Electric Pickle Turns Five! The Most Memorable Moments From Wynwood's First Club
Courtesy Tomas Ceddia Happy 5th Birthday to the Pickle!
Before Second Saturday Art Walk became a thing, before Wynwood was named one of "America's Hippest Hipster Neighborhoods" by Forbes, before the neighborhood became a walking ground for music royalty, there was the Electric Pickle.
From the moment its neon green sign lit up for the first time in 2009, the Pickle has seen the area evolve from a "ghetto-tastic wonderland" to one of the most culturally enriching localities in the 305.
Sure, it hasn't been smooth sailing for Wynwood's first club (the hotspot went on a hiatus last year due to some code compliance issues and minor renovations), but the Pickle surpassed the test of time, going five years strong.
Courtesy Tomas Ceddia
Celebrating its birthday, co-owner Tomas Ceddia and the rest of the Pickle crew will be throwing a two-day mega bash this weekend at 2826 North Miami Avenue with "high wire acts, pony rides, and some top secret surprises," and music from DJ trio Pillowtalk, Theo Parrish (the Detroit producer's first ever Miami club appearance), and the Pickle's own residents.
In honor of its half-decade existence, Crossfade chatted with Ceddia via e-mail about his most memorable moments at the emerald Wynwood gem.
Envisioning A Club in Wynwood
"I had actually been a patron of the three previous bars in that location," Ceddia said in response to what inspired him to open a club in the 'Wood.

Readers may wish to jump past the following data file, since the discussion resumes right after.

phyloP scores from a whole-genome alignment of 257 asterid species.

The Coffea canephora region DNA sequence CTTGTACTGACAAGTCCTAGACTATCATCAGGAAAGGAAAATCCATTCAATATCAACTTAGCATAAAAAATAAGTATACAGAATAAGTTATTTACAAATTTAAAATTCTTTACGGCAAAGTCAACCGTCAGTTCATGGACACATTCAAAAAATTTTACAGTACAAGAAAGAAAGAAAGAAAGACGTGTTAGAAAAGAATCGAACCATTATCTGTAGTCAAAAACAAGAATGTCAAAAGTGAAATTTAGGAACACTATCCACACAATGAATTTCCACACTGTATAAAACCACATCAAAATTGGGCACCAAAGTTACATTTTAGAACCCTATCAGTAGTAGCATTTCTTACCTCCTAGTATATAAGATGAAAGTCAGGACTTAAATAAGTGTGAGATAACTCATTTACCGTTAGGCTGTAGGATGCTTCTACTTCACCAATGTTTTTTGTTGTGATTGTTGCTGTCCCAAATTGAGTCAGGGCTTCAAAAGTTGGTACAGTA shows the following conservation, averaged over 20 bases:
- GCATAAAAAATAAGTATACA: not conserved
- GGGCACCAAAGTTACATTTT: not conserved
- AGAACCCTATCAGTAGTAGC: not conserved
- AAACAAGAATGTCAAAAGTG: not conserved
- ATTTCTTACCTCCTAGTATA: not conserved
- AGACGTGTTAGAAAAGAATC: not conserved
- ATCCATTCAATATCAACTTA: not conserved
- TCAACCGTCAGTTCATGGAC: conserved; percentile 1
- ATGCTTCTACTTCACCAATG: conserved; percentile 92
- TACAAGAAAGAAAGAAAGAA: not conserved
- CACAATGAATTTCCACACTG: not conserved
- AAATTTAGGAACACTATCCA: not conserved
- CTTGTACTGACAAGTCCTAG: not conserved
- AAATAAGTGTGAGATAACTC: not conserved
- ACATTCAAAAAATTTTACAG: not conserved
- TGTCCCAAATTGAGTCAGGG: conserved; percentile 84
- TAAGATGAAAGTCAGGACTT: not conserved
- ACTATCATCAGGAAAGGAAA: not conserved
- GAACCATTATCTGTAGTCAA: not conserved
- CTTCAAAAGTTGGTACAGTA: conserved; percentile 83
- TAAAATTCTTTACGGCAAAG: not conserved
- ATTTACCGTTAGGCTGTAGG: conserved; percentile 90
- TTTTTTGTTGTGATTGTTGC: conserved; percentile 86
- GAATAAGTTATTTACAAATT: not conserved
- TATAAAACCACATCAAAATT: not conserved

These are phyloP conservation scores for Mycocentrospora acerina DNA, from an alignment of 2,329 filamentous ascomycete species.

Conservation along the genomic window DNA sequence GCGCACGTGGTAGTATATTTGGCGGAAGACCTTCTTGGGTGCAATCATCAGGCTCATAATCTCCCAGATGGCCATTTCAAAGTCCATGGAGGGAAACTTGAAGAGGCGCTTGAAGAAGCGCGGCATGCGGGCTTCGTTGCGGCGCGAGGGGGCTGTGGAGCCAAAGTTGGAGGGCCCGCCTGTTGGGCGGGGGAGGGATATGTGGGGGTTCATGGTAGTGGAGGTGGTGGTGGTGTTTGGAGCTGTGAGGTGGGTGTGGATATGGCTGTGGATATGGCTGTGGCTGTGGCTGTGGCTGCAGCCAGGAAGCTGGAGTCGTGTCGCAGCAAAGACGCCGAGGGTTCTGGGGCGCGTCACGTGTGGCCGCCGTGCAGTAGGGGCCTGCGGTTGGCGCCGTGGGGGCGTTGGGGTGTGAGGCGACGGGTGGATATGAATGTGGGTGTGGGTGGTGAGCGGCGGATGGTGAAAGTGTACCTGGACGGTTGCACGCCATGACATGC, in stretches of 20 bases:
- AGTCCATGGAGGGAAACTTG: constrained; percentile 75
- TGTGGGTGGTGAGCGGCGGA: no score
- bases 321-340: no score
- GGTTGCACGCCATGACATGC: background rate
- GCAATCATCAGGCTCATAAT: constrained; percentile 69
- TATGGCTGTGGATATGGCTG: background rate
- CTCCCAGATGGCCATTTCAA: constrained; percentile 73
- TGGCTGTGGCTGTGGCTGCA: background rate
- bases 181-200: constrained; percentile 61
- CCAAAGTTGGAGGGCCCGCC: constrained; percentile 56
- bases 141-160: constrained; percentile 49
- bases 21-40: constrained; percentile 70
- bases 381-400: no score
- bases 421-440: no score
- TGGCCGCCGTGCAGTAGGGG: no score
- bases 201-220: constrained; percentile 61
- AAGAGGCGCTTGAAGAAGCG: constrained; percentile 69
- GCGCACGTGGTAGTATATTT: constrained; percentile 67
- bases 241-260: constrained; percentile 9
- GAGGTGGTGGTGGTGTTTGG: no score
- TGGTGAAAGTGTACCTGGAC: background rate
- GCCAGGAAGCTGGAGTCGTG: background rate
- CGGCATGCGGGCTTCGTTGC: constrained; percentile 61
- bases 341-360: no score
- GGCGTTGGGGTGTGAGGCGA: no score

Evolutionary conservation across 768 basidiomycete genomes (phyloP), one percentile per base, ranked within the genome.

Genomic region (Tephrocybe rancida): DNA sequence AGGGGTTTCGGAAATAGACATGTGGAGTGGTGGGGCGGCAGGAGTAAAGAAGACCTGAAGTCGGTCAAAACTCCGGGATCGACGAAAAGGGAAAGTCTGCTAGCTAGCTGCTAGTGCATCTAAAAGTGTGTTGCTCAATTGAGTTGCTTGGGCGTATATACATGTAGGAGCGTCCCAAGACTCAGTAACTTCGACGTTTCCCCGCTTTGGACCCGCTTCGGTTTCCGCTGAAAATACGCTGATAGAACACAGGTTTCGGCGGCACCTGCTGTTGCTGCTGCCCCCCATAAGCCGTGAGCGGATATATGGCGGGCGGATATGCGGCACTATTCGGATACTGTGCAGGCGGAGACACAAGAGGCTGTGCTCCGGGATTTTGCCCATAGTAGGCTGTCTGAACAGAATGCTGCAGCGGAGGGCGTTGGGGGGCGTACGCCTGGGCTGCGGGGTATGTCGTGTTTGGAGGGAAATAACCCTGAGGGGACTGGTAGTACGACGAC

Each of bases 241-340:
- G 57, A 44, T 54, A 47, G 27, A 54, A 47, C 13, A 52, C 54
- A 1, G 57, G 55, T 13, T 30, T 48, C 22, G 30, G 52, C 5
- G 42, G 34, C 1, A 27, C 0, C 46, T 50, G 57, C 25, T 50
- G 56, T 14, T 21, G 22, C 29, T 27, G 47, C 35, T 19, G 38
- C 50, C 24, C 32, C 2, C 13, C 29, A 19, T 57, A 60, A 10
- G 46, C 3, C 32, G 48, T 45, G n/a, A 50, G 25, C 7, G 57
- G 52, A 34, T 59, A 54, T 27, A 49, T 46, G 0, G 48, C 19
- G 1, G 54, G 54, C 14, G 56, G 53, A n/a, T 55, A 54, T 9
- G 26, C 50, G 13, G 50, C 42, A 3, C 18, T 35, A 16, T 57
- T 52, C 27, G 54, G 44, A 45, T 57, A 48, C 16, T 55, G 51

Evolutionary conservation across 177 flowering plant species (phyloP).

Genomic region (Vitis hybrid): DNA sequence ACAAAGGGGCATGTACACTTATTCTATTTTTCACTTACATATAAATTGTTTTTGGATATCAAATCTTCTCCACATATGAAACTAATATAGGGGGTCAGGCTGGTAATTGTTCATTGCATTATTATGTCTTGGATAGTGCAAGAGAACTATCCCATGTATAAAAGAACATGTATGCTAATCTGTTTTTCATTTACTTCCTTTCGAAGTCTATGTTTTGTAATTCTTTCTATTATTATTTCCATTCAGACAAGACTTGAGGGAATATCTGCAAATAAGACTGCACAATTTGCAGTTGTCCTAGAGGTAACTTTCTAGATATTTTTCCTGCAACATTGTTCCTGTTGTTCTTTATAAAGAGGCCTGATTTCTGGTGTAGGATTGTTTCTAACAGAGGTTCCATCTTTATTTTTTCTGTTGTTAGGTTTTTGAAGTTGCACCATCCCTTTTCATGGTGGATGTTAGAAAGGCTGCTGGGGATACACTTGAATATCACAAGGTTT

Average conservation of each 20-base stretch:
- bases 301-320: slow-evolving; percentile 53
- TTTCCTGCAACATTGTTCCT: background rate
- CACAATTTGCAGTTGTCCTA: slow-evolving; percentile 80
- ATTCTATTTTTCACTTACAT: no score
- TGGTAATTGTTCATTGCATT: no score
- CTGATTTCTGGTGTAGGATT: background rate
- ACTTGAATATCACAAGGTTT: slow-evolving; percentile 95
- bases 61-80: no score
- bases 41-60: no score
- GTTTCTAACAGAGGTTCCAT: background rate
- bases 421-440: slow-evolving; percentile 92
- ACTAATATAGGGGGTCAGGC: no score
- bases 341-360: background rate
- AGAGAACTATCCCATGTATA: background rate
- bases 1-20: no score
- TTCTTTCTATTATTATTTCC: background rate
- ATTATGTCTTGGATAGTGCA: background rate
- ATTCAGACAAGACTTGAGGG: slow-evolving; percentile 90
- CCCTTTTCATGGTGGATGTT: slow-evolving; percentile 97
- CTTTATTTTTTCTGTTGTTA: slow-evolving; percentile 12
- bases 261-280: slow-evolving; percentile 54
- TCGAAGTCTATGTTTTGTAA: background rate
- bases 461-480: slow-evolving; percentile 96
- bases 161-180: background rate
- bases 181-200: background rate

"Over the years, Will [Renuart] and I had both thrown parties and DJ'd there on occasion, so there was some emotional connection to the place. It was a stone's throw from my apartment in Midtown (I hate commuting). When it became available, is just seemed to make sense."
That was back in 2009, right around the peak of the economic crisis, at a time when Wynwood was still somewhat of a shady neighborhood.
"Believe it or not, things were much easier in our 'not-so-safe/risky neighborhood and time'," he explained.
"It was a bit like the Wild West, and I suppose there was a sense of danger walking to your car alone at 4 a.m., but because no one really cared what happened in the area," he recalled.
"Rents were reasonable and getting things pushed through with the city and local politics were not as complicated. I think everyone was just happy to see something happening in the area. This, of course, has all changed in the name of progress."